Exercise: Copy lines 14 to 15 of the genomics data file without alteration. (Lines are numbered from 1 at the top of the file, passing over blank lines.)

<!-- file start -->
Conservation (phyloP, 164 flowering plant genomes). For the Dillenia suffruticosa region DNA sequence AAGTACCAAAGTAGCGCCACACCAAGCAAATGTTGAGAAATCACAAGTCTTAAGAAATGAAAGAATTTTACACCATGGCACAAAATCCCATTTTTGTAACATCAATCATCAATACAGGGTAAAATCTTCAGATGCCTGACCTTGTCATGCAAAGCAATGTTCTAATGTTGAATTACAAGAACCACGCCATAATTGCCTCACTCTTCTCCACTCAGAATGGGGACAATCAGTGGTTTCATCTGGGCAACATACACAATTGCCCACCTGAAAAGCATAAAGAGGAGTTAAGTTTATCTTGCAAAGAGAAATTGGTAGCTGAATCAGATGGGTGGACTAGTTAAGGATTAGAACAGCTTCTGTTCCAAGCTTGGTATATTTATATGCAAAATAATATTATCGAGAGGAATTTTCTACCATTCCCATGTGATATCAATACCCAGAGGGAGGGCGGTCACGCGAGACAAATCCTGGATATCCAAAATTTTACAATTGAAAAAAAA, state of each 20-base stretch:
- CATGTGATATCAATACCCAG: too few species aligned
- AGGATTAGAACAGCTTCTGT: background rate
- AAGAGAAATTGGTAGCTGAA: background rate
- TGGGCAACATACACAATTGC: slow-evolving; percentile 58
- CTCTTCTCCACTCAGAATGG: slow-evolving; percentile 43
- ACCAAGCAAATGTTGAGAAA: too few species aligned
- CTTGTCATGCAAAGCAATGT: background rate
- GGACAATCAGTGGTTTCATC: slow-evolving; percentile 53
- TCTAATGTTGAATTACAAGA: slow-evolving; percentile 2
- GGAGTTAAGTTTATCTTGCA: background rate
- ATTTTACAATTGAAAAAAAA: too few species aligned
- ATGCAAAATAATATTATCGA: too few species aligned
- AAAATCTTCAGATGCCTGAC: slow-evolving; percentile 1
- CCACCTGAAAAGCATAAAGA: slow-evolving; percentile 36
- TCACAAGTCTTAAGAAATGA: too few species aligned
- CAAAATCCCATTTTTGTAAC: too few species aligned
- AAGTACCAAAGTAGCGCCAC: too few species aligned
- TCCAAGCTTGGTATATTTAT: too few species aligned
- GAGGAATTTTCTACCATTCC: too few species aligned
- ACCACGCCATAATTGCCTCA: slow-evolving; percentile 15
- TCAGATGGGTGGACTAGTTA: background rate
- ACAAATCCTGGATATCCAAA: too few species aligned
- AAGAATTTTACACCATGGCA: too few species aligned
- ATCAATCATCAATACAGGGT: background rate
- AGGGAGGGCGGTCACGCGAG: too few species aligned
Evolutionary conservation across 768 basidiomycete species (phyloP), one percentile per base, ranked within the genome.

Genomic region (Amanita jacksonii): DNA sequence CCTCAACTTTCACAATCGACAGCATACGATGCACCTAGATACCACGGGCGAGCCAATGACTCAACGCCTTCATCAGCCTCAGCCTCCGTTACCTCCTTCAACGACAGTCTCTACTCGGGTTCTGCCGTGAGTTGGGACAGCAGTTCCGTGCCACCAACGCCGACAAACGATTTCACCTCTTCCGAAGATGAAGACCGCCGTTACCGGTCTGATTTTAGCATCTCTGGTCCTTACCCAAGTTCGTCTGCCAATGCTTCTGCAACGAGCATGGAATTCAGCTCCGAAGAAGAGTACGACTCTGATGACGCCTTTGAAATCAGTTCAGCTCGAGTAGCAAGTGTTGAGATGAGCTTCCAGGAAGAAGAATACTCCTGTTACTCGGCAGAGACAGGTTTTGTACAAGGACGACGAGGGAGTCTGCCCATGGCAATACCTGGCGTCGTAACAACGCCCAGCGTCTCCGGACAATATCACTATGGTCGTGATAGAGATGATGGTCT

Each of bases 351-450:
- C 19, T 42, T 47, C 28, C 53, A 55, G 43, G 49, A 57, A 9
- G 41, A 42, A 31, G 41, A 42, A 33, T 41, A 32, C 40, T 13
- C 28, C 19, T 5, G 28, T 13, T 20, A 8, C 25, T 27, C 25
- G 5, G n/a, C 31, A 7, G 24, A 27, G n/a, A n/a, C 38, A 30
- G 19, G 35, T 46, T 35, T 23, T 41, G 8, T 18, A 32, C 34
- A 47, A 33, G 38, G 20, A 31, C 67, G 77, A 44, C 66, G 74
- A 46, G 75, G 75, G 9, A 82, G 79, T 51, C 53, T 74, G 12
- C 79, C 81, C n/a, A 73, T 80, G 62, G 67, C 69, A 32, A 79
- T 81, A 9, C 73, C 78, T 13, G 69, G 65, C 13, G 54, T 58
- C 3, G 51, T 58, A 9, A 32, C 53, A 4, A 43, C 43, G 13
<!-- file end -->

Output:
- AAAATCTTCAGATGCCTGAC: slow-evolving; percentile 1
- CCACCTGAAAAGCATAAAGA: slow-evolving; percentile 36